Having established existence of the derivative of a SRVF, stochastic integrals can be defined as a mean-square Riemann integration. Let be a RVF on a domain and for all , let be a deterministic continuous and bounded function such that . The function can also be complex such that . The stochastic volume integral is the mean-square Riemann integral

The integral exists if the limit of the Riemann sum exists

where is a volume element centered on and . The integral then exists if

Since then . When then

This definition leads to the following corollary (See Gilrod ref…).

A SRVF is mean-square Riemann integrable iff

=

<

For a Gaussian RVF this is equivalent to

The definition can be extended to include line integrals. Let be a GRVF on a domain and for all and . Let be a deterministic continuous and bounded function such that .

The integral exists if the limit of the Riemann sum exists

,

where is a line element centered on and is the length of the line. The stochastic line integral then exists if

. If then

For a GRVF, the linking of two curves or knots is described by the correlations

The n-point correlation for a link comprised of n curves or knots

is

=

which can be expressed in a path integral form as

We can now examine the spectral properties of Gaussian random vector field.

Given the stochastic integral of (-), then setting with and gives a stochastic Fourier integral.

If there exists such a random vector field then the random vector field

is harmonizable. The integral exists in the mss iff

and for a Gaussian RVF. Equation (-) defines the cross spectral density function, provided the integral exists.

Given the transform pair

there is a technical difficulty in that the integrals do not actually converge when integrated over all space. The problem is that the random function extends over all space and does not decay to zero as , as is required for the existence of a classical Fourier transform. The resolution of this difficulty is essentially to define the transform of over a finite volume or domain of 3-space so that and consider the limit as the volume grows large and approaches infinity.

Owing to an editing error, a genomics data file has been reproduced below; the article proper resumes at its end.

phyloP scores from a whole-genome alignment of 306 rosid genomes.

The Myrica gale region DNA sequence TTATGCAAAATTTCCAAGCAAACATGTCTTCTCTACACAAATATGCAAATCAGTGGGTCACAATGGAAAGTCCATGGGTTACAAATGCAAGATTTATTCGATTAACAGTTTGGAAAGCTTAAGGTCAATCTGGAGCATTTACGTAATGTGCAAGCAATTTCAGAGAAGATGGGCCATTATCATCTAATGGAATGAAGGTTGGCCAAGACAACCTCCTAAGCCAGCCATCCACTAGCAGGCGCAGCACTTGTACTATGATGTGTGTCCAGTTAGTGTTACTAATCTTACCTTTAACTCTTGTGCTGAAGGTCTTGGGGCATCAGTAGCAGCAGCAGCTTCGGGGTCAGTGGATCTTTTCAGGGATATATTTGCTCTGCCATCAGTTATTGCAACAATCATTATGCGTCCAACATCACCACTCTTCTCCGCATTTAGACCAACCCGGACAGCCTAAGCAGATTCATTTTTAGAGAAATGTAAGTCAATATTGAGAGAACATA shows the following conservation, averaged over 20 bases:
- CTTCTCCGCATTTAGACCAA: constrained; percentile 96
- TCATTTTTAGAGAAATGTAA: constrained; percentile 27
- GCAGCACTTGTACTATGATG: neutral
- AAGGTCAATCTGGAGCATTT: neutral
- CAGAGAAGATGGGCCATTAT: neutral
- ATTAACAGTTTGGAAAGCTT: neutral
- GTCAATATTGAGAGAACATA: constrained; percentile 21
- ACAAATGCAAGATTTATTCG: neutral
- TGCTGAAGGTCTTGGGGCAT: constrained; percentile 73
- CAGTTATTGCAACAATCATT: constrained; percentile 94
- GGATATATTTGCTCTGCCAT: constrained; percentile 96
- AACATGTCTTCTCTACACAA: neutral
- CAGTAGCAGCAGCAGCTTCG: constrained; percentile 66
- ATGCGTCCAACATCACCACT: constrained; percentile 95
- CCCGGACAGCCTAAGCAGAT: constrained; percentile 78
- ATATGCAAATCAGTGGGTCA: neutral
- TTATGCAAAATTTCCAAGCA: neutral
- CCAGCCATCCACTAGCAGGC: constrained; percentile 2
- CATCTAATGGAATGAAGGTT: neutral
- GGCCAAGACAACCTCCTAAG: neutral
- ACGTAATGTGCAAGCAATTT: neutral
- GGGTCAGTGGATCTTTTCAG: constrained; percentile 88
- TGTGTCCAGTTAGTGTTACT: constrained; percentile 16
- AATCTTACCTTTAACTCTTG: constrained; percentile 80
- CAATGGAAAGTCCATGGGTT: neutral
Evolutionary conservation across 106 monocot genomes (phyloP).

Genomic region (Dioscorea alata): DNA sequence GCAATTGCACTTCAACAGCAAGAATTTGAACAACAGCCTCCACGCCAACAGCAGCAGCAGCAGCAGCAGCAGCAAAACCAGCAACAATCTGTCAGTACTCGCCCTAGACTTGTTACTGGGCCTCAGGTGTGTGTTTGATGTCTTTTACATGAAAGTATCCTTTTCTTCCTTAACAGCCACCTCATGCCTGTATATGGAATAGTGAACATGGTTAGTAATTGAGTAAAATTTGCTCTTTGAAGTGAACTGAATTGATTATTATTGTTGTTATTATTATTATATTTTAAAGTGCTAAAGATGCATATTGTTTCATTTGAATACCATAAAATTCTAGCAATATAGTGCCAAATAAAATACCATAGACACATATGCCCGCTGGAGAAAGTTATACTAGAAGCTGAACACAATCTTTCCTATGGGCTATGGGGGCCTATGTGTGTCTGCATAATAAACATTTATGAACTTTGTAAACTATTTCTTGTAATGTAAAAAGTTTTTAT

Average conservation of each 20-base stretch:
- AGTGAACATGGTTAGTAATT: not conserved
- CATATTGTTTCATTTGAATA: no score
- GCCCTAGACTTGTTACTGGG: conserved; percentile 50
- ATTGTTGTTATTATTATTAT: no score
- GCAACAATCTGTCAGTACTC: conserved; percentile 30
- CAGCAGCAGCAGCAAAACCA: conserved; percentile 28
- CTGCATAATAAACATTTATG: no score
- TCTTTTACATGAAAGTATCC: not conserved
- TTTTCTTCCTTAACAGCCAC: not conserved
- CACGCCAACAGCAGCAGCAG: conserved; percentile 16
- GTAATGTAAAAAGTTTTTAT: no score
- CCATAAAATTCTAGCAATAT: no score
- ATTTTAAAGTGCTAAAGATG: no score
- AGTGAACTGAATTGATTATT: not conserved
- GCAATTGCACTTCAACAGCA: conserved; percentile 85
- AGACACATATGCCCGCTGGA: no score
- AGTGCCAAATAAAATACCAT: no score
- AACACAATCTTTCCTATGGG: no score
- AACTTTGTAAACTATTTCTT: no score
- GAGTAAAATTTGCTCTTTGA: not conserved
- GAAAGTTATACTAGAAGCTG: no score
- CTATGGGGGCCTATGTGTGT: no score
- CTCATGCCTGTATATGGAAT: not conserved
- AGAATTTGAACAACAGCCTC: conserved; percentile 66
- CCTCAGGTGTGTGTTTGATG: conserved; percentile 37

A finite-range transform and its

complex conjugate can be defined as

with and where is a cubic volume defined by , , and defines the sides of the cube. Taking the product of the transform and its conjugate then averaging gives the spectral moment

We then consider the behavior of (36) in the limit as or . The correlation is a function of owing to its homogeneity, and there is a decorrelation for . The length scale over which has significant non-zero values is with being the correlation length. Let be a vector separation of two points. Replacing as an integration variable in (36) gives

where depends on on and is defined by , , . The cube has sides and is centred on . The integral is only significantly different from zero when $| r |=O(l)$ and this region lies well within , provided that is many correlation lengths from the boundary of .Then as for most , the integration over can be carried to infinity.

The approximation of the integral over by applies everywhere except when is of the order of a correlation length from the boundary of .

We are most interested in the case when (38) has different values of . The spectral correlation is where the integration variable has been changed from to . Again. provided that is many correlation lengths from the boundary of the integral over can be

extended to infinity so that

where

The function has a maximum peak at and becomes increasingly sharply peaked about as with the integral always satisfied. It follows that has all the properties of a delta function so that as . This then leads